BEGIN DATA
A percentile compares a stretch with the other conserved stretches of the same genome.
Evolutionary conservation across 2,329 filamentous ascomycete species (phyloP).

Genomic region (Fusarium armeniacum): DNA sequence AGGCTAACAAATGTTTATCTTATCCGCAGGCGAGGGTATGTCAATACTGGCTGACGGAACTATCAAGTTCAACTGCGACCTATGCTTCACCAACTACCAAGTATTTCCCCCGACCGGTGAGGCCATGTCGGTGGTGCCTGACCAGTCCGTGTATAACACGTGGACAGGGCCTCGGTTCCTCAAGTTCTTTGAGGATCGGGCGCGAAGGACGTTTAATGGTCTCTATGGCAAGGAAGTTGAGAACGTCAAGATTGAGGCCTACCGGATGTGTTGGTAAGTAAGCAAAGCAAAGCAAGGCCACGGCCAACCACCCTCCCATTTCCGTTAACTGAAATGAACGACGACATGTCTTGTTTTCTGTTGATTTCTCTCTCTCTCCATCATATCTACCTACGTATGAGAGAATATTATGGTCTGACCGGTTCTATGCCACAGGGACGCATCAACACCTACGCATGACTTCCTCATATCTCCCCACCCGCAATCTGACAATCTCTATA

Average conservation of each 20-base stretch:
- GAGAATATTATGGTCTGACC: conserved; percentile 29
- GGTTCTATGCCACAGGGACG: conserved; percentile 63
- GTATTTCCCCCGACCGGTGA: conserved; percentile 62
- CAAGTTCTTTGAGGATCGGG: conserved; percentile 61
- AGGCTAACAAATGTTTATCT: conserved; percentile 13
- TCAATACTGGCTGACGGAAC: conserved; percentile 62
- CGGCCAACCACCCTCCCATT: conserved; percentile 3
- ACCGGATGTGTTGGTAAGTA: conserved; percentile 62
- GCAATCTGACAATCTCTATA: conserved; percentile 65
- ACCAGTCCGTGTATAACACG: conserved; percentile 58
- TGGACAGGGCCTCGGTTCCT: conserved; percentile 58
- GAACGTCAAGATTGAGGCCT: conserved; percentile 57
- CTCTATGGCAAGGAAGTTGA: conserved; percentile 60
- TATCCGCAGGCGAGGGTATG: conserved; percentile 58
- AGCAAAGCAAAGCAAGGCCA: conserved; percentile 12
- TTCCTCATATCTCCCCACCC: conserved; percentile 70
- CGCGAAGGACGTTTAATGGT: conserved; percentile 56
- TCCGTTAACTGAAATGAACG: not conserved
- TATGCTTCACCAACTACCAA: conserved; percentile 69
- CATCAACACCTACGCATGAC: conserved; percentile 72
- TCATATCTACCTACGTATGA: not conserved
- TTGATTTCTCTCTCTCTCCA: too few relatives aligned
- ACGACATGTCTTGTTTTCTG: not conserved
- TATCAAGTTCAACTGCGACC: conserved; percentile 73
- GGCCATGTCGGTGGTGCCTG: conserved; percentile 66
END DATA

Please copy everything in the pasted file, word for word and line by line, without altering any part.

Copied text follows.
A percentile compares a stretch with the other conserved stretches of the same genome.
Evolutionary conservation across 2,329 filamentous ascomycete species (phyloP).

Genomic region (Fusarium armeniacum): DNA sequence AGGCTAACAAATGTTTATCTTATCCGCAGGCGAGGGTATGTCAATACTGGCTGACGGAACTATCAAGTTCAACTGCGACCTATGCTTCACCAACTACCAAGTATTTCCCCCGACCGGTGAGGCCATGTCGGTGGTGCCTGACCAGTCCGTGTATAACACGTGGACAGGGCCTCGGTTCCTCAAGTTCTTTGAGGATCGGGCGCGAAGGACGTTTAATGGTCTCTATGGCAAGGAAGTTGAGAACGTCAAGATTGAGGCCTACCGGATGTGTTGGTAAGTAAGCAAAGCAAAGCAAGGCCACGGCCAACCACCCTCCCATTTCCGTTAACTGAAATGAACGACGACATGTCTTGTTTTCTGTTGATTTCTCTCTCTCTCCATCATATCTACCTACGTATGAGAGAATATTATGGTCTGACCGGTTCTATGCCACAGGGACGCATCAACACCTACGCATGACTTCCTCATATCTCCCCACCCGCAATCTGACAATCTCTATA

Average conservation of each 20-base stretch:
- GAGAATATTATGGTCTGACC: conserved; percentile 29
- GGTTCTATGCCACAGGGACG: conserved; percentile 63
- GTATTTCCCCCGACCGGTGA: conserved; percentile 62
- CAAGTTCTTTGAGGATCGGG: conserved; percentile 61
- AGGCTAACAAATGTTTATCT: conserved; percentile 13
- TCAATACTGGCTGACGGAAC: conserved; percentile 62
- CGGCCAACCACCCTCCCATT: conserved; percentile 3
- ACCGGATGTGTTGGTAAGTA: conserved; percentile 62
- GCAATCTGACAATCTCTATA: conserved; percentile 65
- ACCAGTCCGTGTATAACACG: conserved; percentile 58
- TGGACAGGGCCTCGGTTCCT: conserved; percentile 58
- GAACGTCAAGATTGAGGCCT: conserved; percentile 57
- CTCTATGGCAAGGAAGTTGA: conserved; percentile 60
- TATCCGCAGGCGAGGGTATG: conserved; percentile 58
- AGCAAAGCAAAGCAAGGCCA: conserved; percentile 12
- TTCCTCATATCTCCCCACCC: conserved; percentile 70
- CGCGAAGGACGTTTAATGGT: conserved; percentile 56
- TCCGTTAACTGAAATGAACG: not conserved
- TATGCTTCACCAACTACCAA: conserved; percentile 69
- CATCAACACCTACGCATGAC: conserved; percentile 72
- TCATATCTACCTACGTATGA: not conserved
- TTGATTTCTCTCTCTCTCCA: too few relatives aligned
- ACGACATGTCTTGTTTTCTG: not conserved
- TATCAAGTTCAACTGCGACC: conserved; percentile 73
- GGCCATGTCGGTGGTGCCTG: conserved; percentile 66